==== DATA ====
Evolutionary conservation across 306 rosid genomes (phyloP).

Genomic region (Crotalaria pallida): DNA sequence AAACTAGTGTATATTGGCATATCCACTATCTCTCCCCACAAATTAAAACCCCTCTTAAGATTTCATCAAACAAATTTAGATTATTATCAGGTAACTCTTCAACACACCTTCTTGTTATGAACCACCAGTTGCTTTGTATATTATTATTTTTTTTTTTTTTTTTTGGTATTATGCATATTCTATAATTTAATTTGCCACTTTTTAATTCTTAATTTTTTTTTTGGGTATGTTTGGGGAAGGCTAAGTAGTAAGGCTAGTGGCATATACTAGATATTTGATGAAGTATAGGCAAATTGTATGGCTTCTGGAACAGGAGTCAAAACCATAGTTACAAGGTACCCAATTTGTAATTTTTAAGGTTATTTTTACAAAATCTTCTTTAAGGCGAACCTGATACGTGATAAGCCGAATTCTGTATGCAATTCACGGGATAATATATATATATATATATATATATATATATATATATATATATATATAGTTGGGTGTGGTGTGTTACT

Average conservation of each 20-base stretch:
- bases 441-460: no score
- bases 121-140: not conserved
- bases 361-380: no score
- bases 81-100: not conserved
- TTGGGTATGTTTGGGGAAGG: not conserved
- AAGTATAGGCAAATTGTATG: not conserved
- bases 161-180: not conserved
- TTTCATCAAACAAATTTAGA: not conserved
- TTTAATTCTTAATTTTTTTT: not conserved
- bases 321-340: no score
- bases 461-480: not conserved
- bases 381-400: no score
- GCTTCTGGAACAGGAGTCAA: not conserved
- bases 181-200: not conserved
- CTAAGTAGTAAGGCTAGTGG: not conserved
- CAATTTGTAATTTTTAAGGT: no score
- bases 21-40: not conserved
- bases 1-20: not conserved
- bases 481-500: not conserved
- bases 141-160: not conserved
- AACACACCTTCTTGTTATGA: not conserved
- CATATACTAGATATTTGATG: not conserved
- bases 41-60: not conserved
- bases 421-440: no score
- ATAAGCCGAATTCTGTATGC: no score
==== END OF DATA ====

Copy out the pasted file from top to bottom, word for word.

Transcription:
Evolutionary conservation across 306 rosid genomes (phyloP).

Genomic region (Crotalaria pallida): DNA sequence AAACTAGTGTATATTGGCATATCCACTATCTCTCCCCACAAATTAAAACCCCTCTTAAGATTTCATCAAACAAATTTAGATTATTATCAGGTAACTCTTCAACACACCTTCTTGTTATGAACCACCAGTTGCTTTGTATATTATTATTTTTTTTTTTTTTTTTTGGTATTATGCATATTCTATAATTTAATTTGCCACTTTTTAATTCTTAATTTTTTTTTTGGGTATGTTTGGGGAAGGCTAAGTAGTAAGGCTAGTGGCATATACTAGATATTTGATGAAGTATAGGCAAATTGTATGGCTTCTGGAACAGGAGTCAAAACCATAGTTACAAGGTACCCAATTTGTAATTTTTAAGGTTATTTTTACAAAATCTTCTTTAAGGCGAACCTGATACGTGATAAGCCGAATTCTGTATGCAATTCACGGGATAATATATATATATATATATATATATATATATATATATATATATATATAGTTGGGTGTGGTGTGTTACT

Average conservation of each 20-base stretch:
- bases 441-460: no score
- bases 121-140: not conserved
- bases 361-380: no score
- bases 81-100: not conserved
- TTGGGTATGTTTGGGGAAGG: not conserved
- AAGTATAGGCAAATTGTATG: not conserved
- bases 161-180: not conserved
- TTTCATCAAACAAATTTAGA: not conserved
- TTTAATTCTTAATTTTTTTT: not conserved
- bases 321-340: no score
- bases 461-480: not conserved
- bases 381-400: no score
- GCTTCTGGAACAGGAGTCAA: not conserved
- bases 181-200: not conserved
- CTAAGTAGTAAGGCTAGTGG: not conserved
- CAATTTGTAATTTTTAAGGT: no score
- bases 21-40: not conserved
- bases 1-20: not conserved
- bases 481-500: not conserved
- bases 141-160: not conserved
- AACACACCTTCTTGTTATGA: not conserved
- CATATACTAGATATTTGATG: not conserved
- bases 41-60: not conserved
- bases 421-440: no score
- ATAAGCCGAATTCTGTATGC: no score